The federal government’s involvement in student testing and school accountability would be greatly curtailed under draft legislation U.S. Sen. Lamar Alexander is circulating, reports Michael Collins. He says it’s a starting point for fixing the Bush-era No Child Left Behind school-reform law.
States would be required to set high standards to measure student achievement, but the federal government could not dictate what those standards would be or require states to submit their standards for review or approval.
Public schools would no longer have to conform to a federal mandate of yearly progress, but states would have to establish accountability systems to measure whether schools are meeting prescribed standards.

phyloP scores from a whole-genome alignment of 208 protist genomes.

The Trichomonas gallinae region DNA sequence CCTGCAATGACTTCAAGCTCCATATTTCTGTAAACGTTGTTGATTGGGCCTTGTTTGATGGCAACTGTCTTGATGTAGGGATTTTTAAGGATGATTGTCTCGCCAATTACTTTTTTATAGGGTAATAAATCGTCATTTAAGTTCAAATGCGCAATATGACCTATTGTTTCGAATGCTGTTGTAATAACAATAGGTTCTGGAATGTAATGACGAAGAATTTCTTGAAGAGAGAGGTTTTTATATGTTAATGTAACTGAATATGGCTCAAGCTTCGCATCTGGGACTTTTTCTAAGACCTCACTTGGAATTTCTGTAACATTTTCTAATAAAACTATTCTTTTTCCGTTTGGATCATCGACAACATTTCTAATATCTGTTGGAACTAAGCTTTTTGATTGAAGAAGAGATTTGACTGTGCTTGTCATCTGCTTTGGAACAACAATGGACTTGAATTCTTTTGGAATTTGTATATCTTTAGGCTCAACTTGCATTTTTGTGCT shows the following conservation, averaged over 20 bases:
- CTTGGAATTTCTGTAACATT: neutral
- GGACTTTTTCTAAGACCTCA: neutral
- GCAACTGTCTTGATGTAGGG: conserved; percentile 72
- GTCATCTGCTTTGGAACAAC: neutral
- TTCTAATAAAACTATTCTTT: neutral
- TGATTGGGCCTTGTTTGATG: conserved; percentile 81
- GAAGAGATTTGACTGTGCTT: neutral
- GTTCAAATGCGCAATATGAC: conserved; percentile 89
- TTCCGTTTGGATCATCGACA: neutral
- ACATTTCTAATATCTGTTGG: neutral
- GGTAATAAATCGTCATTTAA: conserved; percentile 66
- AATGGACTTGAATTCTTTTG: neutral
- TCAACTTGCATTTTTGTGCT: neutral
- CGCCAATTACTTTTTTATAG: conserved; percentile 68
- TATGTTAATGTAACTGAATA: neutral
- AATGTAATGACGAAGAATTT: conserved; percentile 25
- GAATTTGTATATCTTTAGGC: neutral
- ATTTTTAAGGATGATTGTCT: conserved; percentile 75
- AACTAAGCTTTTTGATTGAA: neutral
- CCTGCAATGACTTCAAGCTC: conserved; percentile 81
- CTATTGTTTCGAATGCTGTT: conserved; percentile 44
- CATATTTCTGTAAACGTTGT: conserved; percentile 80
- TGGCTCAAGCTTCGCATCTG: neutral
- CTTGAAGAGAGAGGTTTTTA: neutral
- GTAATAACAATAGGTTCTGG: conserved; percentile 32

The goal of the bill, to be called the Every Child Ready for College or Career Act, is to put more decisions about schools back in the hands of state and local communities, said Alexander, a Tennessee Republican who is the new chairman of the Senate Health, Education, Labor and Pensions Committee.
“We’ve had a trend toward a national school board, and we need to reverse that trend and put responsibility back to states and local school districts,” Alexander said Tuesday in a speech from the Senate floor.
Alexander has made fixing the landmark No Child Left Behind law his top priority as the committee chairman. To drive home that point, the committee’s first hearing under his leadership will be next Wednesday and will focus on school testing and accountability.
“I’m ready to get started,” Alexander said.